Open (government) data as it is understood nowadays can still be considered a new concept. It started to gain traction worldwide since the Obama memo in early 2009 and the launch of data.gov a few months later. Following successful leading examples of the US and UK governments we have seen open data flourishing all over the world over the last three years. About three hundred open data catalogues have been identified so far.
But still, it’s not always clear how to deliver good solutions and many questions remain unanswered. In order to build sustainable open data initiatives in a varied range of countries a broader view to address challenges is needed. New and existing initiatives will benefit from shared knowledge and will also produce a range of resources that should be published in a freely and open way for others to reuse.
As the open data movement is growing worldwide, the number of available resources is also increasing. The scarcity of only 3-4 years ago is ending but the resources are appearing in disparate places and formats, sometimes difficult to find and share. There is a pressing need to compile and document existing resources that are verified, trustworthy, comparable, and searchable.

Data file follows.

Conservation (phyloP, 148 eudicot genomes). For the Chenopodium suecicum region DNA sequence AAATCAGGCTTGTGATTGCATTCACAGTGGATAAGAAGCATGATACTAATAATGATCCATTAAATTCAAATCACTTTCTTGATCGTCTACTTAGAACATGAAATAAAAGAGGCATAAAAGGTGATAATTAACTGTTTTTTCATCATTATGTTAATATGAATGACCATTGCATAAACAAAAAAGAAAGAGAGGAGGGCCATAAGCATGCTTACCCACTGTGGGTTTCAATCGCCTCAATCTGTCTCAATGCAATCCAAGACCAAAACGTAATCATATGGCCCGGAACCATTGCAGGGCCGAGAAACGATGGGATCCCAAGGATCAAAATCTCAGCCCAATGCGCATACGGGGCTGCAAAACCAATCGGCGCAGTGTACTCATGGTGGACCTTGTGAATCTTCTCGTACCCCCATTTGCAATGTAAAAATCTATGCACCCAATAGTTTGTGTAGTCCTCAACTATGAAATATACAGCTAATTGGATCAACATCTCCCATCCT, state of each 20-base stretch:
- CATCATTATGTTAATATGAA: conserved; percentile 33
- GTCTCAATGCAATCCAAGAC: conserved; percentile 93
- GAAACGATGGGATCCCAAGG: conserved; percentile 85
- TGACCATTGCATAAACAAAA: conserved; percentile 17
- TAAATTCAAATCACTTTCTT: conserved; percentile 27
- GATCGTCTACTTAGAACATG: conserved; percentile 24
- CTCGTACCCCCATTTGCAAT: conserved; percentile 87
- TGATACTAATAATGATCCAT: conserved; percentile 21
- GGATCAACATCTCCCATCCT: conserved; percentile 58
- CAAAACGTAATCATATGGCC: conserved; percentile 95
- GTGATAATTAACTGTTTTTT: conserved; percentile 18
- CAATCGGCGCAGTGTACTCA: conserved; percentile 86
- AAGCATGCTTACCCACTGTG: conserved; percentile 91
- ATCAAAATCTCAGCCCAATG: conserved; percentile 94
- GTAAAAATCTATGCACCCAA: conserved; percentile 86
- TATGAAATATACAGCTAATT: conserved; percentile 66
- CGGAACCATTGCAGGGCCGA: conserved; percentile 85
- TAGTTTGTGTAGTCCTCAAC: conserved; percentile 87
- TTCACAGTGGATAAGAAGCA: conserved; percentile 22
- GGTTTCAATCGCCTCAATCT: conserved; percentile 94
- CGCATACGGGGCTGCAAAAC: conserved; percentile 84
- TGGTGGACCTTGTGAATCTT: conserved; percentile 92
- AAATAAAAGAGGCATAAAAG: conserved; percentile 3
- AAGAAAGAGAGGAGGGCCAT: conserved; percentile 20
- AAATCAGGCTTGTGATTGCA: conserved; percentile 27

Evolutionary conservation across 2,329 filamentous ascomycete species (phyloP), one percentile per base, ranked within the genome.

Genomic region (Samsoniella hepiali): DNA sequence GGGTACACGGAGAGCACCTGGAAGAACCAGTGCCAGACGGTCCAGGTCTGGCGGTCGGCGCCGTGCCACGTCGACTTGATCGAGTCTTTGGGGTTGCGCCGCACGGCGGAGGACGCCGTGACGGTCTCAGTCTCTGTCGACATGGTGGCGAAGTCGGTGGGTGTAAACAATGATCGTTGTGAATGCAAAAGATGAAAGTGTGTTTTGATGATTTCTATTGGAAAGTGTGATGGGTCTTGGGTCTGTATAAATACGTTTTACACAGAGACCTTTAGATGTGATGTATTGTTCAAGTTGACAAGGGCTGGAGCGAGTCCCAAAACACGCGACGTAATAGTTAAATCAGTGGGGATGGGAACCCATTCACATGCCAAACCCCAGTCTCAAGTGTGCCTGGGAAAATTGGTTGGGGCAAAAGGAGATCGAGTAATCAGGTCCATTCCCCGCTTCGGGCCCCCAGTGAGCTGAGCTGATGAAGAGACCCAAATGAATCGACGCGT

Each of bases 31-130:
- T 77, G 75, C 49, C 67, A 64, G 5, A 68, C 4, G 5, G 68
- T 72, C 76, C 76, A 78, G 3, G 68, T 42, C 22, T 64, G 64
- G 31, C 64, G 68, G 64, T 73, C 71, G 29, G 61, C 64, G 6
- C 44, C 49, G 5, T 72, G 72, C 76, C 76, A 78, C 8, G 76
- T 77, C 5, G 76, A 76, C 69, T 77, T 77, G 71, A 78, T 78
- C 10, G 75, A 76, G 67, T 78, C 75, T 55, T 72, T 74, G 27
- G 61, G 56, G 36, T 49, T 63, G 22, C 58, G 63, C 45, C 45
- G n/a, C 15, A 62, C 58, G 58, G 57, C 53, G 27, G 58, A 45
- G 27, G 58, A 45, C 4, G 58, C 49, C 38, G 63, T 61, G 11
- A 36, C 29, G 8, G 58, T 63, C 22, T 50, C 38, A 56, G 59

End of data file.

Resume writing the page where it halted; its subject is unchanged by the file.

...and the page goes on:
Upon discussions with many in the open data community, an initial analysis of their own project needs and preliminary research on existing public resources, the Web Foundation believes that the community at large would benefit from a central entry point to open data related resources at a neutral source, the Open Data Directory (ODD).
This ODD will help to produce clear evidence base of the benefits of open data holding a wide range of resources types such as: use cases, case studies, stories and anecdotes, methodologies, strategies, business cases, papers, reports, articles, blog posts, training materials, slide sets, software tools, applications and visualisations. The directory will not focus on compiling a vast number of references; instead it will give priority to high-quality references endorsed by the open data community.
Note: View the Use Cases and Requirements for the Open Data Directory via Google Docs.
Originally posted on The OKFN blog. Reposted using Creative Commons.